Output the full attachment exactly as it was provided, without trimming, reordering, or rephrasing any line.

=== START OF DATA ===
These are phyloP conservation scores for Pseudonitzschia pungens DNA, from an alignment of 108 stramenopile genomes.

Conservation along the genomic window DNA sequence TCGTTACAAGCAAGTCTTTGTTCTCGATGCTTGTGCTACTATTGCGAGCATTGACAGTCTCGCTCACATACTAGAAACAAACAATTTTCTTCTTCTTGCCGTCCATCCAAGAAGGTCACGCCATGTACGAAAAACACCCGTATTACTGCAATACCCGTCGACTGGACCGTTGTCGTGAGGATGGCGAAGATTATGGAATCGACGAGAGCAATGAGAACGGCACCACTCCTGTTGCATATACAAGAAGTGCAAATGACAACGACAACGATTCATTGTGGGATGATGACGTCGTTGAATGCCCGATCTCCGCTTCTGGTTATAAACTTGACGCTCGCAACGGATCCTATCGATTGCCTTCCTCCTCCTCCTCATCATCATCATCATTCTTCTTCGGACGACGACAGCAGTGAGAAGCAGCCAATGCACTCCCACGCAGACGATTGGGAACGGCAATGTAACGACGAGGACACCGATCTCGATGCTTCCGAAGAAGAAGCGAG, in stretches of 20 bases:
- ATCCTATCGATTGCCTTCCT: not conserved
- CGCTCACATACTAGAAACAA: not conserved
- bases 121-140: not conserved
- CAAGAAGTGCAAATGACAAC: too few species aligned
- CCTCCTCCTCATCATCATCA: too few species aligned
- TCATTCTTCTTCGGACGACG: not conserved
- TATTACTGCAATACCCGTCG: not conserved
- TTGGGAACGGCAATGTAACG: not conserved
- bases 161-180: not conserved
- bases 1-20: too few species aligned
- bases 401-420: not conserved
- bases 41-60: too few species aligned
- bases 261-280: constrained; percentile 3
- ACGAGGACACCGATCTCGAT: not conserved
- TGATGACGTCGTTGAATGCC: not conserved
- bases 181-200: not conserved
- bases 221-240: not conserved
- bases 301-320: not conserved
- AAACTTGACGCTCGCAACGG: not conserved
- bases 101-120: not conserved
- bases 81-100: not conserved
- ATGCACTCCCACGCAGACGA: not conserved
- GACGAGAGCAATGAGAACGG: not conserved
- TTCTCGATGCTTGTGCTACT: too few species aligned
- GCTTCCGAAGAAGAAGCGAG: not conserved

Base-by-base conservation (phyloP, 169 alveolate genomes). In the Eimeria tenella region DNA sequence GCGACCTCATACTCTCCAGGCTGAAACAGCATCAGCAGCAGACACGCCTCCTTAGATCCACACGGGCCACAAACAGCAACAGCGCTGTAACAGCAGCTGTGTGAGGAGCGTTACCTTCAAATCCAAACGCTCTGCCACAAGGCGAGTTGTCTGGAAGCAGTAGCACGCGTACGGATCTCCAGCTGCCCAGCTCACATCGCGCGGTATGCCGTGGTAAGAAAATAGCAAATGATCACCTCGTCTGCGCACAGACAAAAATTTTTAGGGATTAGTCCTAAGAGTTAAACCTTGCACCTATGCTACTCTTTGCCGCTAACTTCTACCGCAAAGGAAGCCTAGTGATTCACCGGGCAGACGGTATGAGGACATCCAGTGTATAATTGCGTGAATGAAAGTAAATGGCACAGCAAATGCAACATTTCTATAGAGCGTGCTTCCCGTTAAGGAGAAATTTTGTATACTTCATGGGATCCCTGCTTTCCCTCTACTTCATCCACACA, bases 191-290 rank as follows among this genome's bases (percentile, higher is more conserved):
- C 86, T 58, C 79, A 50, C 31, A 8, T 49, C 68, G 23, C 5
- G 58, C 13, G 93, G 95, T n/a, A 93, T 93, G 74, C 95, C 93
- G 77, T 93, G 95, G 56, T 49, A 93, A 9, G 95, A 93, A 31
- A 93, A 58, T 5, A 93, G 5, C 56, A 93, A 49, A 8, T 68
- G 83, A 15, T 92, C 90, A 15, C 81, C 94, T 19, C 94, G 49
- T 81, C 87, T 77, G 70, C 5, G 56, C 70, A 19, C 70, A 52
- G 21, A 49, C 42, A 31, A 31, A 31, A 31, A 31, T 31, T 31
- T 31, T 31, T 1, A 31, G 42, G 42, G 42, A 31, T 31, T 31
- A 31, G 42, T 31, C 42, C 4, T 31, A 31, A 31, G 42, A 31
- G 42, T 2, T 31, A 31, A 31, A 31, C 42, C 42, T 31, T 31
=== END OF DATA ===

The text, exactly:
These are phyloP conservation scores for Pseudonitzschia pungens DNA, from an alignment of 108 stramenopile genomes.

Conservation along the genomic window DNA sequence TCGTTACAAGCAAGTCTTTGTTCTCGATGCTTGTGCTACTATTGCGAGCATTGACAGTCTCGCTCACATACTAGAAACAAACAATTTTCTTCTTCTTGCCGTCCATCCAAGAAGGTCACGCCATGTACGAAAAACACCCGTATTACTGCAATACCCGTCGACTGGACCGTTGTCGTGAGGATGGCGAAGATTATGGAATCGACGAGAGCAATGAGAACGGCACCACTCCTGTTGCATATACAAGAAGTGCAAATGACAACGACAACGATTCATTGTGGGATGATGACGTCGTTGAATGCCCGATCTCCGCTTCTGGTTATAAACTTGACGCTCGCAACGGATCCTATCGATTGCCTTCCTCCTCCTCCTCATCATCATCATCATTCTTCTTCGGACGACGACAGCAGTGAGAAGCAGCCAATGCACTCCCACGCAGACGATTGGGAACGGCAATGTAACGACGAGGACACCGATCTCGATGCTTCCGAAGAAGAAGCGAG, in stretches of 20 bases:
- ATCCTATCGATTGCCTTCCT: not conserved
- CGCTCACATACTAGAAACAA: not conserved
- bases 121-140: not conserved
- CAAGAAGTGCAAATGACAAC: too few species aligned
- CCTCCTCCTCATCATCATCA: too few species aligned
- TCATTCTTCTTCGGACGACG: not conserved
- TATTACTGCAATACCCGTCG: not conserved
- TTGGGAACGGCAATGTAACG: not conserved
- bases 161-180: not conserved
- bases 1-20: too few species aligned
- bases 401-420: not conserved
- bases 41-60: too few species aligned
- bases 261-280: constrained; percentile 3
- ACGAGGACACCGATCTCGAT: not conserved
- TGATGACGTCGTTGAATGCC: not conserved
- bases 181-200: not conserved
- bases 221-240: not conserved
- bases 301-320: not conserved
- AAACTTGACGCTCGCAACGG: not conserved
- bases 101-120: not conserved
- bases 81-100: not conserved
- ATGCACTCCCACGCAGACGA: not conserved
- GACGAGAGCAATGAGAACGG: not conserved
- TTCTCGATGCTTGTGCTACT: too few species aligned
- GCTTCCGAAGAAGAAGCGAG: not conserved

Base-by-base conservation (phyloP, 169 alveolate genomes). In the Eimeria tenella region DNA sequence GCGACCTCATACTCTCCAGGCTGAAACAGCATCAGCAGCAGACACGCCTCCTTAGATCCACACGGGCCACAAACAGCAACAGCGCTGTAACAGCAGCTGTGTGAGGAGCGTTACCTTCAAATCCAAACGCTCTGCCACAAGGCGAGTTGTCTGGAAGCAGTAGCACGCGTACGGATCTCCAGCTGCCCAGCTCACATCGCGCGGTATGCCGTGGTAAGAAAATAGCAAATGATCACCTCGTCTGCGCACAGACAAAAATTTTTAGGGATTAGTCCTAAGAGTTAAACCTTGCACCTATGCTACTCTTTGCCGCTAACTTCTACCGCAAAGGAAGCCTAGTGATTCACCGGGCAGACGGTATGAGGACATCCAGTGTATAATTGCGTGAATGAAAGTAAATGGCACAGCAAATGCAACATTTCTATAGAGCGTGCTTCCCGTTAAGGAGAAATTTTGTATACTTCATGGGATCCCTGCTTTCCCTCTACTTCATCCACACA, bases 191-290 rank as follows among this genome's bases (percentile, higher is more conserved):
- C 86, T 58, C 79, A 50, C 31, A 8, T 49, C 68, G 23, C 5
- G 58, C 13, G 93, G 95, T n/a, A 93, T 93, G 74, C 95, C 93
- G 77, T 93, G 95, G 56, T 49, A 93, A 9, G 95, A 93, A 31
- A 93, A 58, T 5, A 93, G 5, C 56, A 93, A 49, A 8, T 68
- G 83, A 15, T 92, C 90, A 15, C 81, C 94, T 19, C 94, G 49
- T 81, C 87, T 77, G 70, C 5, G 56, C 70, A 19, C 70, A 52
- G 21, A 49, C 42, A 31, A 31, A 31, A 31, A 31, T 31, T 31
- T 31, T 31, T 1, A 31, G 42, G 42, G 42, A 31, T 31, T 31
- A 31, G 42, T 31, C 42, C 4, T 31, A 31, A 31, G 42, A 31
- G 42, T 2, T 31, A 31, A 31, A 31, C 42, C 42, T 31, T 31